George F. Kneller, Introduction to Philosophy of Education (New York: John Wiley and Sons, Inc. 1964), 18.
 Linda C. Stanley, Joanna Ambron, Editors, Writing Across the Curriculum in Community Colleges,(San Francisco, CA: Jessey-Bass Inc., Publishers, 1991). John McPeck, Critical Thinking and Education, (NY: St. Martin’ s Press, 1981). Joann Romeo Anderson, Director, Integrated Skills Reinforcement: Readinq. Writing, Speaking. and Listening Across the Curriculum, (NY: Longman, 1983).
 The remainder of the book will complete the demonstration of this thesis.
 John McPeck has elaborated this argument in the above mentioned monograph and a recent collection of essays entitled Teaching Critical Thinking, (NY: Routledge, 1990).
 Derek Bok, outgoing President of Harvard University, makes this point in his Higher Learning, (Cambridge, MA: Harvard University Press, 1986), 35-72.
 E. D. Hirsch, Cultural Literacy: What Every American Needs To Know, (Boston: Houghton Mifflin, 1987).
 The emphasis here on intellectual competencies does not preclude content. Making connections between disciplines and between the disciplines and life will provide a common content for the students too.
 Peter A. Facione, Critical Thinking: A Statement of Expert Consensus for Purposes of Educational Assessment and Instruction, (Santa Clara, CA: The California Academic Press, 1990).
 Faciones’ tables on pages 3, 12, 25, and 28.
 This is a quotation from the table on page 3 regarding their definition of the ideal critical thinker.
 Ibid., 3.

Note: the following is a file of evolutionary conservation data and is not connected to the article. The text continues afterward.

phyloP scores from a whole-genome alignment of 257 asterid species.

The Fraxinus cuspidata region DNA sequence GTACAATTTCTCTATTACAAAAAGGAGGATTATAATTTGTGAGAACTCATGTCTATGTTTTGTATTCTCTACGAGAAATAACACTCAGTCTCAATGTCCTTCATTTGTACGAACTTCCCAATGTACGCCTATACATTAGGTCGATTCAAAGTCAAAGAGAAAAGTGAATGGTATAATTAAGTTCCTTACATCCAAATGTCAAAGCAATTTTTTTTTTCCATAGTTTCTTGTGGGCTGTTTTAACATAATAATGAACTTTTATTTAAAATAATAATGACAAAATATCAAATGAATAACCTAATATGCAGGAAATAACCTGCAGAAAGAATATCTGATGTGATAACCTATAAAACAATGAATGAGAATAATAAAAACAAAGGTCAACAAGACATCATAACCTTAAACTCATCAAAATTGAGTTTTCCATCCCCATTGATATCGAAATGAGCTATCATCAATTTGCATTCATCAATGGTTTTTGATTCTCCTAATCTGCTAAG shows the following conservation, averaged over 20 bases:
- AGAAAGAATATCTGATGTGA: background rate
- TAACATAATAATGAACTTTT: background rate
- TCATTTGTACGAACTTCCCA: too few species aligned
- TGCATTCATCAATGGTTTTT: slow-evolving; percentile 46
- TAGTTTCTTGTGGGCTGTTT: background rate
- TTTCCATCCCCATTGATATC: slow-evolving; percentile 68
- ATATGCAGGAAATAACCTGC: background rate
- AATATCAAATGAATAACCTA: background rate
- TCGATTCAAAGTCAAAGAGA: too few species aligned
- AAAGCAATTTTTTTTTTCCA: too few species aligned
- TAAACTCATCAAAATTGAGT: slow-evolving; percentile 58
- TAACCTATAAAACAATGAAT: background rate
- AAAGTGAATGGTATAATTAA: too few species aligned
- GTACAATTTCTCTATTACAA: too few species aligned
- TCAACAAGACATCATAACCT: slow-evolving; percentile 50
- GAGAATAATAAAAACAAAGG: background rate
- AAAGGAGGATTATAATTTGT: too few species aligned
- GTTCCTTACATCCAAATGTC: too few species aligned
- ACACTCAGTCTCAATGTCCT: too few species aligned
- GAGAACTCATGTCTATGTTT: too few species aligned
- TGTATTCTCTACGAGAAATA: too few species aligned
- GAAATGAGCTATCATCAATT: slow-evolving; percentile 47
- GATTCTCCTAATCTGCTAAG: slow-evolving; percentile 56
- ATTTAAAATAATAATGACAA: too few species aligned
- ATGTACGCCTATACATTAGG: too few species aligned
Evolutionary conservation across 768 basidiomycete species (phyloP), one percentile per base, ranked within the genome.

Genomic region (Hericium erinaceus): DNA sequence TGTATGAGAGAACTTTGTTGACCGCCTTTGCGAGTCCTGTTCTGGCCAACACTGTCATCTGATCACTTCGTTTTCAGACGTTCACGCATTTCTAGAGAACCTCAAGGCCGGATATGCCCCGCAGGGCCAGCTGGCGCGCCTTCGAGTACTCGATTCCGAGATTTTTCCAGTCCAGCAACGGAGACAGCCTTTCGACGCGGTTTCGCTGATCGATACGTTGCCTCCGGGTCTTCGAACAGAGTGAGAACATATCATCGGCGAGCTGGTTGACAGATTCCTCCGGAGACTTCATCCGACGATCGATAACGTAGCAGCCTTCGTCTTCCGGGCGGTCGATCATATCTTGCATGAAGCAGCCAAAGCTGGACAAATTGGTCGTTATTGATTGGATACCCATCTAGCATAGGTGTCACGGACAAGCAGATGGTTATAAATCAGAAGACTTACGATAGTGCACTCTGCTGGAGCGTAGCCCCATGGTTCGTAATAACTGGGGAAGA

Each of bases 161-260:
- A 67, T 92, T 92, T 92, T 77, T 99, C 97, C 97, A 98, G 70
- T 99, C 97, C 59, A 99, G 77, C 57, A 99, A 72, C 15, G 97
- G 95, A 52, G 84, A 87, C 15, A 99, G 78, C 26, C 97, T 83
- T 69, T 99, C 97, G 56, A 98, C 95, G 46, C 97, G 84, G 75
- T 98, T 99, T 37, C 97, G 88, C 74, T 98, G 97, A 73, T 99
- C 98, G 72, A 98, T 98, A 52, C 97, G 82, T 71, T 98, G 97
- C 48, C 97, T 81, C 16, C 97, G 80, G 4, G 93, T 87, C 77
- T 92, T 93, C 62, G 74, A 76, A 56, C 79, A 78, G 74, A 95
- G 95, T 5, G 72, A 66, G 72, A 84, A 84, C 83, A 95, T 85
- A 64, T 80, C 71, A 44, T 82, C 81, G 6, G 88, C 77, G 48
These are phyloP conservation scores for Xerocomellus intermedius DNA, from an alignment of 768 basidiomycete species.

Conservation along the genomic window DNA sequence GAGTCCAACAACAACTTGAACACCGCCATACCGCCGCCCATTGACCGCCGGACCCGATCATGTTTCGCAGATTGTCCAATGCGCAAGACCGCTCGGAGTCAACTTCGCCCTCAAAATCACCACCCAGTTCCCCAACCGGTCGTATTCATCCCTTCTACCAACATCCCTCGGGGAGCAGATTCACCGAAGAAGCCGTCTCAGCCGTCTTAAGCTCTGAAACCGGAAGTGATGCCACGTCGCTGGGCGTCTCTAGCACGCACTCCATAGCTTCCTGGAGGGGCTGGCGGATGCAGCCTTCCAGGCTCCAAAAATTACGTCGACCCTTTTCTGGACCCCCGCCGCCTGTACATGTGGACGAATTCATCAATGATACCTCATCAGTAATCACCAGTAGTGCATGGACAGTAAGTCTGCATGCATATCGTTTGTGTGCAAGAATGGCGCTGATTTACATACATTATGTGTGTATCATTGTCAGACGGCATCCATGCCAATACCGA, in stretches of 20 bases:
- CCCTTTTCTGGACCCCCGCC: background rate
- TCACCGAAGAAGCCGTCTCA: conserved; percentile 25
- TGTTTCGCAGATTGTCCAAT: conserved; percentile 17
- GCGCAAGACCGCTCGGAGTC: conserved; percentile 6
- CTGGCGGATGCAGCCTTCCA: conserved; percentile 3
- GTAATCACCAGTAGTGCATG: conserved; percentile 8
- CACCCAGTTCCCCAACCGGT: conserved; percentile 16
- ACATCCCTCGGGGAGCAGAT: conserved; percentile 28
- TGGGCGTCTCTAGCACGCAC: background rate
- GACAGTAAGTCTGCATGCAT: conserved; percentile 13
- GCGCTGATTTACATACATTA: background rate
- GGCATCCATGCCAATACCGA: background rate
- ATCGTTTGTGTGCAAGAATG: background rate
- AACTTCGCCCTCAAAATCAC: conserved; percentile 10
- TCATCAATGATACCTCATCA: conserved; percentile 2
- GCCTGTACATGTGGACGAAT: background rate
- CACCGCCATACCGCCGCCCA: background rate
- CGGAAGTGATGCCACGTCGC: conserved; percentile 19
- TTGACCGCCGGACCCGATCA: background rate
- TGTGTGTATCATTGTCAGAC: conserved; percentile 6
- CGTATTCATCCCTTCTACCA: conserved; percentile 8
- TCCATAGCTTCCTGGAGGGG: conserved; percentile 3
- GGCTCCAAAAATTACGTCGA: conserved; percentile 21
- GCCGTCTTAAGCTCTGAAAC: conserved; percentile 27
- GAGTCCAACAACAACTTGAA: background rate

See 21-24. (Hereafter, “critical thinking” will be abbreviated with “CT.”)
 The guidelines in this book are examples of how to study the Republic, and they are not meant to be taken as “the only way” or the best way” to study the Republic. Because of Plato’s now unfamiliar style, some guidance is necessary though.
 Mortimer Adler, How to speak, How to Listen (New York: Macmillan Publishing Company, 1983). See his introduction.
 Ibid., 15-16.
 I am indebted to Mortimer Adler ‘s and Charles van Daren’s How to Read a Book (New York: Simon and Schuster, rev. and updated 1972) for the general contours of my philosophy of reading.
 The bulk of A. 3 and B. 2 may be eliminated. If this is done, the focus here should be on evaluating the logic of Plato ‘s arguments and the truth of his premises. Would his position be true, if the premises were true? Are the premises true?
 It was this point about books that Plato reported kept Socrates from writing books. See Phaedrus and The Seventh and Eighth Letters, Trans . by Walter Hamilton, (London: Penguin Books, 1973), 95-99.
 Arieti, 23, i-246.
This excerpt is from Plato’s Republic and the Core Curriculum: Critical Thinking, Moral Education, and Citizenship (University of Lamar Press, 1990)